Congenital Hypothyroidism Highlighted During January to Increase AwarenessContact: Jennifer Smith 517-241-2112
For Immediate Release: January 15, 2015
LANSING, Mich. – About one in every 1,200 Michigan babies born in 2013 was diagnosed with congenital hypothyroidism (CH), a thyroid disorder present at birth where the thyroid gland is missing, misplaced or too small. In an effort to improve health outcomes for children, the Michigan Department of Community Health (MDCH) is raising awareness around congenital hypothyroidism (CH) and MDCH’s Newborn Screening Program. These awareness efforts coincide with National Thyroid Awareness Month in January and Michigan’s 50th anniversary of newborn screening in 2015.
“Untreated congenital hypothyroidism may affect brain development and cause abnormal growth, so making sure that all newborns are screened at birth for this disease is vital for improving child health outcomes,” said Nick Lyon, director of the MDCH. “Thanks to newborn screening in Michigan, conditions such as these can be detected early so that our children can develop normally and go on to lead healthy lives.”
In June 1977, CH was the second disorder added to the Michigan Newborn Screening Program (NBS) panel; a list that currently includes more than 50 conditions. Since screening was initiated, a total of 1,966 babies have been diagnosed with CH, making it the most common disorder detected by NBS in Michigan.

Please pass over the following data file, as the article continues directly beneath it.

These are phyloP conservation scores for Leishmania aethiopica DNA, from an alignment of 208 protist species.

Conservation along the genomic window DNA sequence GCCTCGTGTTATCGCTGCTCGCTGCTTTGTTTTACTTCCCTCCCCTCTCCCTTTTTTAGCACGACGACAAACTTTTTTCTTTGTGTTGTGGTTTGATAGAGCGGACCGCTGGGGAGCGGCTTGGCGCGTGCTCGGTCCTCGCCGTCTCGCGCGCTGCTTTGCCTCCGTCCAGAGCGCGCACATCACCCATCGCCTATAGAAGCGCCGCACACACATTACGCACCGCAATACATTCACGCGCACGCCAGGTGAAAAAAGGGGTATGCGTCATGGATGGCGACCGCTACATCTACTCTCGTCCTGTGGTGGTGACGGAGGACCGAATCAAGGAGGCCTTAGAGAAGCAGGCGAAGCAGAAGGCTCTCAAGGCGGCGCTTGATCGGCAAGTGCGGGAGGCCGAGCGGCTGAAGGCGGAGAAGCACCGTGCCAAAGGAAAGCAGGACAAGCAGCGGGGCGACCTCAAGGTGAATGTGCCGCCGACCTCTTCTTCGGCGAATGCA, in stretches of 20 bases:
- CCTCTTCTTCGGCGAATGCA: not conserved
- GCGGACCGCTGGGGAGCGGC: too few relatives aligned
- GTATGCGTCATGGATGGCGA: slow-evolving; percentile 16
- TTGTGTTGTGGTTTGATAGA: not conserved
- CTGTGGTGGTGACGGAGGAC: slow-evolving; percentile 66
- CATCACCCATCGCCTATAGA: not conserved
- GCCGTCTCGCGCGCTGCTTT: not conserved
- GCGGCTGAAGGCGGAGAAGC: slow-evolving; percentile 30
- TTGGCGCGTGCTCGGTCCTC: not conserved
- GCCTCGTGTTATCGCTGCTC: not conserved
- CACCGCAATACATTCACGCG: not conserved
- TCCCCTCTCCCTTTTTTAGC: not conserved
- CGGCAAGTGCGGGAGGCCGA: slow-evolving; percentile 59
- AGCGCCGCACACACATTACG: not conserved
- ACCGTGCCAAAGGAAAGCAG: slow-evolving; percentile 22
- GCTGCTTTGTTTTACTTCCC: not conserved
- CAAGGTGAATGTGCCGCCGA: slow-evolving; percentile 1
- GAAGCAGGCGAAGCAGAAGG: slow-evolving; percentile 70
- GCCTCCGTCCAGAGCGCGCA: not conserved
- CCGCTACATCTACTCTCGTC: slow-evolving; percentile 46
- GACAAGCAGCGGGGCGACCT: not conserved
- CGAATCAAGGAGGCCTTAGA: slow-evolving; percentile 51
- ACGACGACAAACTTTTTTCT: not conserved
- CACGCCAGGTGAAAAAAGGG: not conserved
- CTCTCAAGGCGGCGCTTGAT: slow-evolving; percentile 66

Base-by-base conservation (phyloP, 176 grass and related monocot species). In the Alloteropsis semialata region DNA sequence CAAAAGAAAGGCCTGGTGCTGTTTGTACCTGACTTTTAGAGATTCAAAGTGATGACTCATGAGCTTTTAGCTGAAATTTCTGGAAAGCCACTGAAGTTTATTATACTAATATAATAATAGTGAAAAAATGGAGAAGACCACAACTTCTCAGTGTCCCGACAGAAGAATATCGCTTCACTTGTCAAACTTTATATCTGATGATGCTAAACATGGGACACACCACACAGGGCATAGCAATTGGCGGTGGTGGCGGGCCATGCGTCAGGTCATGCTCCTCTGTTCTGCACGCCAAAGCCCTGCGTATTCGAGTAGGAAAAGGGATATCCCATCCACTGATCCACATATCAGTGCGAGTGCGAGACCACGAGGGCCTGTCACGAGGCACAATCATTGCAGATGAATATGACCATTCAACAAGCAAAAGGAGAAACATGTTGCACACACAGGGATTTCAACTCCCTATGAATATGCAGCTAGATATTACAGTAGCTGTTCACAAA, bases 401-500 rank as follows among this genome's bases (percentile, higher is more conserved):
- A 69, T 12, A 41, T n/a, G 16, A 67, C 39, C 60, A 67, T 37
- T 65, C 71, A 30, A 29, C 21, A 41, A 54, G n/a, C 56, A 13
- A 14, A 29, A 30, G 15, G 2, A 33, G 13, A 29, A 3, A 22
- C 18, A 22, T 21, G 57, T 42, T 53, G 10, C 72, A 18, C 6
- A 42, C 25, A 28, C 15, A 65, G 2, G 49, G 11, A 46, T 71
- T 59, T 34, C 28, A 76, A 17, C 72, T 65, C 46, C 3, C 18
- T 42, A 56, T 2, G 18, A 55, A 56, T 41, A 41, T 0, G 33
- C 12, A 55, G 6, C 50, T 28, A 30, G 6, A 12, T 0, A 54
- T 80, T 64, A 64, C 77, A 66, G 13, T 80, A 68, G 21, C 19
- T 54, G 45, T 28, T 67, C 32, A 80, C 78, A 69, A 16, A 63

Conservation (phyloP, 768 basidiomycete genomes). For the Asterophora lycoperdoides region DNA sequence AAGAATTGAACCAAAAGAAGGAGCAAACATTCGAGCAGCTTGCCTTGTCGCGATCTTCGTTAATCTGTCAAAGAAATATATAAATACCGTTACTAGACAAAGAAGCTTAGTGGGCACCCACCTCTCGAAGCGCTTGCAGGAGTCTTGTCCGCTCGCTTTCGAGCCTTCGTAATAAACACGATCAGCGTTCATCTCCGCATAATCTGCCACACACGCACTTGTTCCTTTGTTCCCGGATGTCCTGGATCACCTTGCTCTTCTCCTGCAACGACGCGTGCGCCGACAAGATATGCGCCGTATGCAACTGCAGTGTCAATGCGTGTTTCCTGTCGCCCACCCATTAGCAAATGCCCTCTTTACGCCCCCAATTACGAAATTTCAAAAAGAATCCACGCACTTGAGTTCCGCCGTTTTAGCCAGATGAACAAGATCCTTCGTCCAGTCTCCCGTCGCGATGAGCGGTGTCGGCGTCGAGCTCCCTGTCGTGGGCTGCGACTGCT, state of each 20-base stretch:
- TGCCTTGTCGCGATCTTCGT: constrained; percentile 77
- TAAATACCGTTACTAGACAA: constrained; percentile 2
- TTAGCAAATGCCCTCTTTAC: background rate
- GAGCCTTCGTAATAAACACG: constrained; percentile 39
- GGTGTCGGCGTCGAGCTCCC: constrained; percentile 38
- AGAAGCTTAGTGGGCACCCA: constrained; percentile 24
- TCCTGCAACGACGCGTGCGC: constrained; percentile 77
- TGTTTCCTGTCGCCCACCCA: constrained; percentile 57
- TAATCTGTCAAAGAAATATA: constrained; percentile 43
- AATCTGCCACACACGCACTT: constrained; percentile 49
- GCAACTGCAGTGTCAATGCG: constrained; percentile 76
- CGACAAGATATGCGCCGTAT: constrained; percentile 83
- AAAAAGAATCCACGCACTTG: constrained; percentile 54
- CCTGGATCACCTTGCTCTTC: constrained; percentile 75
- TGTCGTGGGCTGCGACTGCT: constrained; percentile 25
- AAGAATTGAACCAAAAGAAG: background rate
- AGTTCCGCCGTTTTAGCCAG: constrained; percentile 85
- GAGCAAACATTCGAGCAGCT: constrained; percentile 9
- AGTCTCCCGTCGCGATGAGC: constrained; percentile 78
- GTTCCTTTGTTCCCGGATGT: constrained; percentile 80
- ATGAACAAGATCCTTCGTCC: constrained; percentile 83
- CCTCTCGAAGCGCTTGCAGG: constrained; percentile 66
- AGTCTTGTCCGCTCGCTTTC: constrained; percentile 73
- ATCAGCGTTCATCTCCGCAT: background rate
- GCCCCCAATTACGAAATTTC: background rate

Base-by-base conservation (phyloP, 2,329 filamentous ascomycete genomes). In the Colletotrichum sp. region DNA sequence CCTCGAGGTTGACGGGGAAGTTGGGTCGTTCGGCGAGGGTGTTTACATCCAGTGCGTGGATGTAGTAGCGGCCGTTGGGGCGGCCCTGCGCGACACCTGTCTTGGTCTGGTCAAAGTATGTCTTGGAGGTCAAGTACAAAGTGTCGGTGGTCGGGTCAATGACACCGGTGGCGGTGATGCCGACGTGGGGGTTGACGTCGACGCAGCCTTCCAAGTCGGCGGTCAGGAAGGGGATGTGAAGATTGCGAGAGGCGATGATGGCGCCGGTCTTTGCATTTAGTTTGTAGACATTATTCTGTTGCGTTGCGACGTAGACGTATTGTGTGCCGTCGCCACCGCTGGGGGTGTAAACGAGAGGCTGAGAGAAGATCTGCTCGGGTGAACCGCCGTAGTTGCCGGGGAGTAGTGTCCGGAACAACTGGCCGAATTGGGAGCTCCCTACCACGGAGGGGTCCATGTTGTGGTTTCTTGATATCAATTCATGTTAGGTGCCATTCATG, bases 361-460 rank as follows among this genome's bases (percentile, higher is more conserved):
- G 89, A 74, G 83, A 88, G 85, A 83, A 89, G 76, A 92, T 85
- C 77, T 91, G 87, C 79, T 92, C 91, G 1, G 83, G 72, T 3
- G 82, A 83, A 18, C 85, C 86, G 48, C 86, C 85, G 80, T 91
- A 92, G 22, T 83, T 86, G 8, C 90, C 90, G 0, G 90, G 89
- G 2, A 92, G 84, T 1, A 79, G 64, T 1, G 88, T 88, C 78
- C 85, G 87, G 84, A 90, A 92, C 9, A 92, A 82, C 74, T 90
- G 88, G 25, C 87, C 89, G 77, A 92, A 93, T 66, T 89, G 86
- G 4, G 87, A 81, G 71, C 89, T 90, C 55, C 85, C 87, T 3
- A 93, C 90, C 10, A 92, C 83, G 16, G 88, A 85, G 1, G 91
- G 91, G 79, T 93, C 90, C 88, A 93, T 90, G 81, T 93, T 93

Newborn screening not only identifies CH cases, but also helps assure follow-up, diagnosis and treatment. The program works with the Pediatric Endocrine Advisory Council and pediatric endocrinologists across the state to save babies from adverse health outcomes and provide parents knowledge after a diagnosis.
The importance of newborn screening is clear each time a child is identified and treated for any of the disorders on the NBS panel. The improved health outcomes – and lives saved—that come from a simple screening test at birth provide unmeasurable benefits for the families whose children have a disorder detected by the screening program.
Throughout the year, Michigan’s Newborn Screening Program is celebrating its 50th anniversary with ongoing activities and events to raise awareness around newborn screening. For more information, visit www.michigan.gov/newbornscreening.
For more information about congenital hypothyroidism, please visit http://www.babysfirsttest.org/newborn-screening/conditions/primary-congenital-hypothyroidism.